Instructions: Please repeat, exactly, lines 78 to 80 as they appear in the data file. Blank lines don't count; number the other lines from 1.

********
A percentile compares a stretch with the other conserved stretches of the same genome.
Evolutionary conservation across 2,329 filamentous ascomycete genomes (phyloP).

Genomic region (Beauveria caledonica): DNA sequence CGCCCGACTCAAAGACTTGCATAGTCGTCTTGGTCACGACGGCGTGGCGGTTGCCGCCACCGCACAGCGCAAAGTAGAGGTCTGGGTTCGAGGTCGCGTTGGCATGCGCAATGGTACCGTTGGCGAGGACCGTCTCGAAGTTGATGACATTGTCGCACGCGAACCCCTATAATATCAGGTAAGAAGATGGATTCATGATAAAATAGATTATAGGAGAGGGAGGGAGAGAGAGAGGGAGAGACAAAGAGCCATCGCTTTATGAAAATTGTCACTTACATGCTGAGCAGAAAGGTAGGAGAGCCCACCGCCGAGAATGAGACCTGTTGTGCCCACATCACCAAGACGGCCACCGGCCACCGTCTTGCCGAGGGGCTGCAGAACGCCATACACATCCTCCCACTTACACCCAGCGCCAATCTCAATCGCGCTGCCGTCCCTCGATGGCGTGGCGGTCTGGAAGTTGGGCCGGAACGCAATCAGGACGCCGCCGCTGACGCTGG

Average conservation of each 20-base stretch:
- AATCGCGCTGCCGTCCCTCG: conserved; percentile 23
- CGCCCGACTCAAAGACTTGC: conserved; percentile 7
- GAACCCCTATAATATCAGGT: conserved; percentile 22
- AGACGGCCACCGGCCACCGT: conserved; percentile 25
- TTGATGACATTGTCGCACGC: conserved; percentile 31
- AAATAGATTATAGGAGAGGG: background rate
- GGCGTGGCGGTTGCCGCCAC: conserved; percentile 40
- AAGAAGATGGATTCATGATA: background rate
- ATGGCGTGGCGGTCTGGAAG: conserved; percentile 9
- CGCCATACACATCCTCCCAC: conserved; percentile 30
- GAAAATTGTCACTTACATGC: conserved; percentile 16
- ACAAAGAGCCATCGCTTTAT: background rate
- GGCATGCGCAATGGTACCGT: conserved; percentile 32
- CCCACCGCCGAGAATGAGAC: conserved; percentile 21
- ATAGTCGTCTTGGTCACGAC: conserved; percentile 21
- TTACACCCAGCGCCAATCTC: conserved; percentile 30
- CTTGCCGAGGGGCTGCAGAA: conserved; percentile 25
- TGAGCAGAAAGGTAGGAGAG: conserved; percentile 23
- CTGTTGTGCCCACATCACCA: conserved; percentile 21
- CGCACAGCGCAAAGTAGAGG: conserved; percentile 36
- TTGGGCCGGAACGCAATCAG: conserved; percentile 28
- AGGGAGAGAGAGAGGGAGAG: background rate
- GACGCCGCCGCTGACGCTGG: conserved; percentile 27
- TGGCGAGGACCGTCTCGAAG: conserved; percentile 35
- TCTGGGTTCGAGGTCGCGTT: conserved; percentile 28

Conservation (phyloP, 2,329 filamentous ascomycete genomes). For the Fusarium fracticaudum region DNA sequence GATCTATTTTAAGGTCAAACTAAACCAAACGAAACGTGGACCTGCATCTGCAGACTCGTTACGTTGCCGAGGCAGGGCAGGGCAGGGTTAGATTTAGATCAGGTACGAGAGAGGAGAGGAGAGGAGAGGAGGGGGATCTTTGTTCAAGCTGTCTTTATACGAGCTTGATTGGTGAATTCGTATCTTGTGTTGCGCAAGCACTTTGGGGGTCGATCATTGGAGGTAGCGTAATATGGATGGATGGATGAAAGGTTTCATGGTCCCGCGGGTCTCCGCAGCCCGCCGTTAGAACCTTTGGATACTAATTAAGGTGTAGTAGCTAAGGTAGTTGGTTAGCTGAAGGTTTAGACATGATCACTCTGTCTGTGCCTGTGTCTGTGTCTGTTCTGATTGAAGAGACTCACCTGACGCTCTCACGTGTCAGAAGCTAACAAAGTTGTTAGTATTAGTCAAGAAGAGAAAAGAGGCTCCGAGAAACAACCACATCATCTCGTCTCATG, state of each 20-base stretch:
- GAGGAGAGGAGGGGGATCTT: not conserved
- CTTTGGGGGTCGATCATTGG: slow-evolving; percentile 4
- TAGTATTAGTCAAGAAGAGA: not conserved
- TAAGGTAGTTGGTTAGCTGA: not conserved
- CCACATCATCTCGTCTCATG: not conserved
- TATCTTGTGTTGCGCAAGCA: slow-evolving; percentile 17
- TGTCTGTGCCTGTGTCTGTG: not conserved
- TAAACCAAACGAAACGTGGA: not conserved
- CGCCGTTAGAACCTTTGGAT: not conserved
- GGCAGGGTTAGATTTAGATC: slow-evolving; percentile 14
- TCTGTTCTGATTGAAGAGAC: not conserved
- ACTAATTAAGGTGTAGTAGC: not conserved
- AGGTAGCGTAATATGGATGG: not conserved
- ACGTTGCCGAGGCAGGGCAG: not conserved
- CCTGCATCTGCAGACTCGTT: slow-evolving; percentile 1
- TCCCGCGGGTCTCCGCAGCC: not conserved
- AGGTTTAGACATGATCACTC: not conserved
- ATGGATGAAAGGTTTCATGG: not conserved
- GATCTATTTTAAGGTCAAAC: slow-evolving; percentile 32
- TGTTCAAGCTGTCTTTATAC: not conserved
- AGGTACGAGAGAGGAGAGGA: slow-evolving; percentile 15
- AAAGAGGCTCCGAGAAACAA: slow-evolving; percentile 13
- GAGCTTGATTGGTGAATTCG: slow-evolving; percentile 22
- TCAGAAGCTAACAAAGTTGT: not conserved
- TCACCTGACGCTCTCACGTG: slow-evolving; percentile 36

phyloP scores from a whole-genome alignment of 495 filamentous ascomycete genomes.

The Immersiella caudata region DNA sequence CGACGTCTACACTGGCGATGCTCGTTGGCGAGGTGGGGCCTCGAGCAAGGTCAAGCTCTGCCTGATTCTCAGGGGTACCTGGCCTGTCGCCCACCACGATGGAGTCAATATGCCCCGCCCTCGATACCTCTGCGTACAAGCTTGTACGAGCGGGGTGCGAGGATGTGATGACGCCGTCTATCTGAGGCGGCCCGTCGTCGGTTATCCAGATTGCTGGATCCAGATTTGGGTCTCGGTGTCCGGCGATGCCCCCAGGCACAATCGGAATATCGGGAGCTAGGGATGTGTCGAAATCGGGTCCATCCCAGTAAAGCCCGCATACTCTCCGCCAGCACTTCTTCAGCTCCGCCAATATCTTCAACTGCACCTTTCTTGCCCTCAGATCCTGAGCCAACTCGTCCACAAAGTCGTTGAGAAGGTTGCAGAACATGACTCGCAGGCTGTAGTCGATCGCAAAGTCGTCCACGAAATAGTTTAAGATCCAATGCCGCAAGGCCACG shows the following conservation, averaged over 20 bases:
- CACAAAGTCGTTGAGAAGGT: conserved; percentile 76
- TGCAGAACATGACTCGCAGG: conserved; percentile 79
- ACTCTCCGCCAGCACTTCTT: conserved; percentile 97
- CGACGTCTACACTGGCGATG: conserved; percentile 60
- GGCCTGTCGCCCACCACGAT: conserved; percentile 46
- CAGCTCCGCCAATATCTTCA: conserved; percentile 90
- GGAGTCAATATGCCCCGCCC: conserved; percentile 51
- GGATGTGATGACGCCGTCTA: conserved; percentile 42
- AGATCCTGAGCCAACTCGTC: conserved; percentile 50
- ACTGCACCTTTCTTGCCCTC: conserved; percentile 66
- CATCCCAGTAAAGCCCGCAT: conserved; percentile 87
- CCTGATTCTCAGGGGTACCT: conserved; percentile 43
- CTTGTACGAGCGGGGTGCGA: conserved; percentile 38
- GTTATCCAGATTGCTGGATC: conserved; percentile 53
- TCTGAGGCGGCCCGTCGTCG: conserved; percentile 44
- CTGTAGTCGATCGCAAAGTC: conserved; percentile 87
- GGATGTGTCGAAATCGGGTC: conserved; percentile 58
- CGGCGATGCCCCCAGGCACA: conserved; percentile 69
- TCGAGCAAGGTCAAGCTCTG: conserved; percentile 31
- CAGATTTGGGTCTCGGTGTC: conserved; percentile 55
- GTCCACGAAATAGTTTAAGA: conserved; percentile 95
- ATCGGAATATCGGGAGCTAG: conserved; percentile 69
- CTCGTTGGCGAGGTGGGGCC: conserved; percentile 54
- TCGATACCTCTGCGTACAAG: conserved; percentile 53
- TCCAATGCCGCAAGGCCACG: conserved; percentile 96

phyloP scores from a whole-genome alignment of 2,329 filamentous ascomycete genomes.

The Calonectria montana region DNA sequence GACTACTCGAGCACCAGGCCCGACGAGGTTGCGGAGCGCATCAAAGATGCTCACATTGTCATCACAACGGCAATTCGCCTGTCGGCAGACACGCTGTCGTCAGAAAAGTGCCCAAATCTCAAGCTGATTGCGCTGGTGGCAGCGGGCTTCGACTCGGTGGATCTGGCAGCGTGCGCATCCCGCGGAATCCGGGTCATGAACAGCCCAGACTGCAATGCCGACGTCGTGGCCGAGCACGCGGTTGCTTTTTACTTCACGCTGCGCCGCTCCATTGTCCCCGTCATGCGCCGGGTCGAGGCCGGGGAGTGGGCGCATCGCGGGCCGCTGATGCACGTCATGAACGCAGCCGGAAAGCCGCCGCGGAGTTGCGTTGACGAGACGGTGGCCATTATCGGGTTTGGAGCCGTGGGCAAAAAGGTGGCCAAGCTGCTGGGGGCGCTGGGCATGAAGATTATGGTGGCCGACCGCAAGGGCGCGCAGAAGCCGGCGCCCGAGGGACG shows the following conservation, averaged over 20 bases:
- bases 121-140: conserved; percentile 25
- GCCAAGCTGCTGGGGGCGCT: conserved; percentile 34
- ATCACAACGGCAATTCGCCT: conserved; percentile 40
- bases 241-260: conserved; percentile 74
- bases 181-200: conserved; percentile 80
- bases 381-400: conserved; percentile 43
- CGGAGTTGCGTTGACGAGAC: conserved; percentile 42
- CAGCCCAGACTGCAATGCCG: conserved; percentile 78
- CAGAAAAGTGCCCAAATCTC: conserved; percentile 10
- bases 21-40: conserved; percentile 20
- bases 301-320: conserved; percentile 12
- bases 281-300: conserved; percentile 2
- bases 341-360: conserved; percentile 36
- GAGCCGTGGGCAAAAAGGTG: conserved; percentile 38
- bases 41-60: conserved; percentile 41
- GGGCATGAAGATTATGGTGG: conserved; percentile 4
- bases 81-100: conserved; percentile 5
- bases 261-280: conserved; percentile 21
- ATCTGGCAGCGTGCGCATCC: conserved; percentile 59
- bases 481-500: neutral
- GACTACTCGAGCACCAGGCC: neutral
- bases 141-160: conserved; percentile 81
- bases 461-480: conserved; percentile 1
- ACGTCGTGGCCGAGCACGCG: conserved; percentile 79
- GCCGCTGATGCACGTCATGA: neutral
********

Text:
- GTCCACGAAATAGTTTAAGA: conserved; percentile 95
- ATCGGAATATCGGGAGCTAG: conserved; percentile 69
- CTCGTTGGCGAGGTGGGGCC: conserved; percentile 54